Mickey Rooney

During the Covid-19 hiatus my days have been filled with long-neglected activities; books that I had set aside, re-runs of classic NFL games, re-runs of grand slam golf tournaments, Netflix, the exploration of new recipes, going through my collection of DVD concerts and movies, and exploring the world of youtube.

I was directed by a friend to a youtube production of “Uptown Funk,” the Bruno Mars/Mark Ronson hit that was turned into a “mash-up” with classic musical movies. To see what I mean, go to “Old Movie Stars Dance to Uptown Funk,” on youtube. There are a few mash-up variations of movie musicals, but you cannot beat this one. Fred Astaire, Ginger Rogers, Rita Hayworth, Jimmy Cagney (not just a gangster figure, but a great dancer – just look at him negotiating the stairs in “Yankee Doodle Dandy”), and more; and not the least Mickey Rooney, who, among his many talents, was a great dancer. Just watch “Babe in Arms.” Mickey is one of my Hollywood favourites.

Mickey Rooney was born Ninian Joseph Yule, Jr. in 1920 and lived for 93 years. I wondered why anyone would name his son, “Ninian,” and quickly realized (duh) … his father, Ninian senior.

He got his start in vaudeville, moved into silent movies, and from there his career took off. He did a series of “Mickey McGuire” shorts (which precipitated a name change), and at age 17 he morphed into the “Andy Hardy” series, a total of 16 movies. Three of those featured Judy Garland, and they then paired in musicals including “Babes in Arms,” which showed his versatility. His relationship with Judy Garland was nicely captured in these words, following her passing: “We weren’t like brothers or sisters but there was no love affair there; there was more than a love affair. It’s very, very difficult to explain the depths of our love for each other. It was so special. It was a forever love. Judy, as we speak, has not passed away. She’s always with me in every heartbeat of my body.” You could feel the love in every scene they shared.

Still a teenager, Mickey again showed his versatility in “Boy’s Town,” a dramatic turn that earned him a special Juvenile Academy Award in 1939. He was in fact, for three years beginning in 1939, Hollywood’s biggest box office draw (move over Clark Gable and others).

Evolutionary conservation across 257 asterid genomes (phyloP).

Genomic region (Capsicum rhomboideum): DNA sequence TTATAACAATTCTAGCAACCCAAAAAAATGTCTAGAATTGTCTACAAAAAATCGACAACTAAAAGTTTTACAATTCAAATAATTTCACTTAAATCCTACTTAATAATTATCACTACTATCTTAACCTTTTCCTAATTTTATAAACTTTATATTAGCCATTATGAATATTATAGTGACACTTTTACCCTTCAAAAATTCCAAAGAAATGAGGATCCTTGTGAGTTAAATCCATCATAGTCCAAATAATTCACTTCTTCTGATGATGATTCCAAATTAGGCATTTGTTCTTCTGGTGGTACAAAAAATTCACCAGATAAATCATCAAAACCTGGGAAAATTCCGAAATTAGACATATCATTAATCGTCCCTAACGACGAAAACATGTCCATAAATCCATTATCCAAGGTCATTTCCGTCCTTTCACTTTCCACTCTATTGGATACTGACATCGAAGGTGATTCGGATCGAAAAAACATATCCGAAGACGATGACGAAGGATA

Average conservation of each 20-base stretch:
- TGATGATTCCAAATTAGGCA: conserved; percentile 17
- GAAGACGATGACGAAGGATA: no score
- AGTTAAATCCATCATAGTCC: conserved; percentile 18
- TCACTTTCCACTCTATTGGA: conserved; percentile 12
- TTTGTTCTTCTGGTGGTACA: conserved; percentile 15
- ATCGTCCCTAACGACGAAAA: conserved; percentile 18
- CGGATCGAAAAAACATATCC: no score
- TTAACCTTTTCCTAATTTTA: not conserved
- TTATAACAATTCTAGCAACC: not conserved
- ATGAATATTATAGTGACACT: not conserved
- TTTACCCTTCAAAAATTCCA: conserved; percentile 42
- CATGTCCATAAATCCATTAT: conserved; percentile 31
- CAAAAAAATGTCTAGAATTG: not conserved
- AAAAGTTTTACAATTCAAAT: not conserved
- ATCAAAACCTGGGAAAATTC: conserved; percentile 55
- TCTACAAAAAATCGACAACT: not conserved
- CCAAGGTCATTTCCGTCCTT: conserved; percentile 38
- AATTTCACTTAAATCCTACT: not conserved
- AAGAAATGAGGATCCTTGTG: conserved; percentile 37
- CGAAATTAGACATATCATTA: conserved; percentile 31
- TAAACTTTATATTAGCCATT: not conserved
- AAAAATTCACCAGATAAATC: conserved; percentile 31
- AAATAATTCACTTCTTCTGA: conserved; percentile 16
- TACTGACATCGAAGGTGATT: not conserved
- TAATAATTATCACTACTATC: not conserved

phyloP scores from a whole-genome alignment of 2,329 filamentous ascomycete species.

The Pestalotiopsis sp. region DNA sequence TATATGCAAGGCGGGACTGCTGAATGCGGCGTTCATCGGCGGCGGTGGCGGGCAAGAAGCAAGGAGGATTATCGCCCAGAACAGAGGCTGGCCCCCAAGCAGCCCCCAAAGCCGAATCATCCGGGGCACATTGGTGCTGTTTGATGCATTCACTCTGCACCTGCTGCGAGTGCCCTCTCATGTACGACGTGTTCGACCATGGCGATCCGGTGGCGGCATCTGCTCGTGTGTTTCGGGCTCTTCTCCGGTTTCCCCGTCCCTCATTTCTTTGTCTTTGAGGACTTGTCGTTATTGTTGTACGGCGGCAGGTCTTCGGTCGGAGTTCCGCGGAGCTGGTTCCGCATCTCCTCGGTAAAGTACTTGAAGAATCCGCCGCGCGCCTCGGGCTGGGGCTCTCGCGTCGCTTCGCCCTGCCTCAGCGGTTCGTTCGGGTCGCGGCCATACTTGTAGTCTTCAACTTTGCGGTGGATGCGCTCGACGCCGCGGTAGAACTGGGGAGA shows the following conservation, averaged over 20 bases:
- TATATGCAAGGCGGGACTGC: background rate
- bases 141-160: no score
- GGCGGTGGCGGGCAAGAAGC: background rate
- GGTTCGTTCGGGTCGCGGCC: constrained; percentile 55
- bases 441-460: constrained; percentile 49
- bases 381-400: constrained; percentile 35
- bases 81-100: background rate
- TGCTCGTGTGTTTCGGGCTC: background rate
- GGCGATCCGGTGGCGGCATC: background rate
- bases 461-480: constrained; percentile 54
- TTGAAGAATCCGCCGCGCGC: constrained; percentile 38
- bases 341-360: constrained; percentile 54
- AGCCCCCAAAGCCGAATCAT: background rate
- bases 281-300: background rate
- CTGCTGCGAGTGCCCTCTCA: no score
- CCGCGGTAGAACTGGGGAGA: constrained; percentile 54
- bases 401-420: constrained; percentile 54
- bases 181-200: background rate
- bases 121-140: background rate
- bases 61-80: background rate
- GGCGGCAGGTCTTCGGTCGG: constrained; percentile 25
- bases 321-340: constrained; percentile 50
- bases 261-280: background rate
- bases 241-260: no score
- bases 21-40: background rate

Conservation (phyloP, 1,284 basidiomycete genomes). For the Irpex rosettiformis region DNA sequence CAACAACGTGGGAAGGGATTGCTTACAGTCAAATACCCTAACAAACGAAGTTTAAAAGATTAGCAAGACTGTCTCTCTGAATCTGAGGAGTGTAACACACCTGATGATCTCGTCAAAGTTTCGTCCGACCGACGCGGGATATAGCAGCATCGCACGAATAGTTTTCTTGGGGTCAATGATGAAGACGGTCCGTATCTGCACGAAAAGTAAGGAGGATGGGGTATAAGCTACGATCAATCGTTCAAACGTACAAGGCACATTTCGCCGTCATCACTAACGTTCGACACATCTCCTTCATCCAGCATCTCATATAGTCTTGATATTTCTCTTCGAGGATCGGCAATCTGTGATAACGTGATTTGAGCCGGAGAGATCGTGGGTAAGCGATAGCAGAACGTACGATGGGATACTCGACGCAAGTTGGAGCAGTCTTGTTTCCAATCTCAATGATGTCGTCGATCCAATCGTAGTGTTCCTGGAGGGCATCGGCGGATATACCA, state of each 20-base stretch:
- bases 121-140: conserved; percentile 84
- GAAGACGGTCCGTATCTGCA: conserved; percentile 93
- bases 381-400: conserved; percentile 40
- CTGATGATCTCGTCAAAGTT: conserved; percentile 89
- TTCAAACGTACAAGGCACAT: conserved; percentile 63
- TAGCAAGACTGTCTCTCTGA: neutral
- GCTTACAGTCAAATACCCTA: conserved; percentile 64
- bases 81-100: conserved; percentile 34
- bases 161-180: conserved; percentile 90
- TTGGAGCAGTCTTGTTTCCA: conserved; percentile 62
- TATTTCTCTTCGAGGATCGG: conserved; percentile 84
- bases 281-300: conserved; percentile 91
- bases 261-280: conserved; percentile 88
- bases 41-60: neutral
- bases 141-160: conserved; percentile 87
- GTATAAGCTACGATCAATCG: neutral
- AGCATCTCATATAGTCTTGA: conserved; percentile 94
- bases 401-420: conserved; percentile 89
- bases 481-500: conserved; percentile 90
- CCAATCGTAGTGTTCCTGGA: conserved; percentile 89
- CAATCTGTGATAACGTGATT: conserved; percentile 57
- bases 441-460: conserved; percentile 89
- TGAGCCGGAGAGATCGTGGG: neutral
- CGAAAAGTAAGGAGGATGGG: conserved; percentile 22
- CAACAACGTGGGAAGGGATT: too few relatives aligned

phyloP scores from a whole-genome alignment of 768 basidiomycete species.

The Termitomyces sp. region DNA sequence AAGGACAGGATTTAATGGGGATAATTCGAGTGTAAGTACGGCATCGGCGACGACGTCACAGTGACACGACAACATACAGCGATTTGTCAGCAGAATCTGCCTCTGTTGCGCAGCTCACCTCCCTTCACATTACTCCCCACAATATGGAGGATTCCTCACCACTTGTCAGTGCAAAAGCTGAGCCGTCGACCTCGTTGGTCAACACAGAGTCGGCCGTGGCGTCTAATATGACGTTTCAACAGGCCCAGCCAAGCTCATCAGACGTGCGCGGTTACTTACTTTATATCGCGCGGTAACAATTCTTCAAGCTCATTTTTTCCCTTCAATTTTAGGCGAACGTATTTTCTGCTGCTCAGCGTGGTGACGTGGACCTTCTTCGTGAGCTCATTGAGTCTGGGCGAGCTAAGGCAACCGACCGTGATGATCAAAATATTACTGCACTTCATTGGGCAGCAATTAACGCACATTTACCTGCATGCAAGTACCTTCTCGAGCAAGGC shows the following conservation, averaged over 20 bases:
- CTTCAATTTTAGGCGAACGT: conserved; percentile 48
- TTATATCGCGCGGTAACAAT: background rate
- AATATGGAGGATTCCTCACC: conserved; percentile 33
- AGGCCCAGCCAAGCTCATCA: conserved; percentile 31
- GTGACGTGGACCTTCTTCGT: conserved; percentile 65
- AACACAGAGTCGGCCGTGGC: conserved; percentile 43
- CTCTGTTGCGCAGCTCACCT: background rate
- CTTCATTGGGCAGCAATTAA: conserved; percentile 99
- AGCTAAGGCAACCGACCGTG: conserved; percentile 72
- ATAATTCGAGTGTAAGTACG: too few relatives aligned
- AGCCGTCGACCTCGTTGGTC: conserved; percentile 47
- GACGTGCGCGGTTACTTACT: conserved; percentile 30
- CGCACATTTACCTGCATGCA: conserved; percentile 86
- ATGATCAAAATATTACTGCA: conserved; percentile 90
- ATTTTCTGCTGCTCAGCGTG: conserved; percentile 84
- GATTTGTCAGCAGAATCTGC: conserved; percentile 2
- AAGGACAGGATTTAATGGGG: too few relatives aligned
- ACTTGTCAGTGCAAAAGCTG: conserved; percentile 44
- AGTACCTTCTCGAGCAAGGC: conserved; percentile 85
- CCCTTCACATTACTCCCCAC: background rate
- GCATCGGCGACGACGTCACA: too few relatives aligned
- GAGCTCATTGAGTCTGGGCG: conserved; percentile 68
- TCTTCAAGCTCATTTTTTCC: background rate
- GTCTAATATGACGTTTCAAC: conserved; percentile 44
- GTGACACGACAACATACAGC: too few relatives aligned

Mickey was off to war in 1944, and was awarded the Bronze Star Medal for his achievements in entertaining troops in the war zone. But, returning to Hollywood, he found that his star had faded. Few major parts were available to him until 1979, when he appeared in “The Black Stallion,” for which he received an Oscar nomination as best supporting actor. Before I leave his film career behind, I should mention that Mickey appeared in more than 300 films. And of his acting talents this was said; by Sir Laurence Olivier, “the greatest actor of them all;” by Marlon Brando, “the best actor in films.” Neither of those gentlemen was a slouch.

With his appeal in Hollywood dimmed, Mickey headed for the stage, starring in “Sugar Babies,” and to television, winning an Emmy and Golden Globe for “Bill.”

At 5 feet 2 inches tall, not that size matters, as evidenced by the small hands of a certain politician, Mickey was a chick magnet (sorry ladies). Mickey was married to Ava Gardner for a whole year, and then had a succession of marriages – seven more, some of relatively short duration – that produced 11 children. Mickey and Ava below. Somehow, you might guess that wouldn’t work.

But you could not help but like the guy.
Mickey Rooney died in 2014. His estate left barely $18,000, Mickey having plowed through millions of dollars. Maybe there is something to be said for timing, or good planning. Live until your money runs out. Although the kids might not be too happy.

Here is Mickey reviving his honorary Academy Award from Bob Hope in 1983.

Well deserved.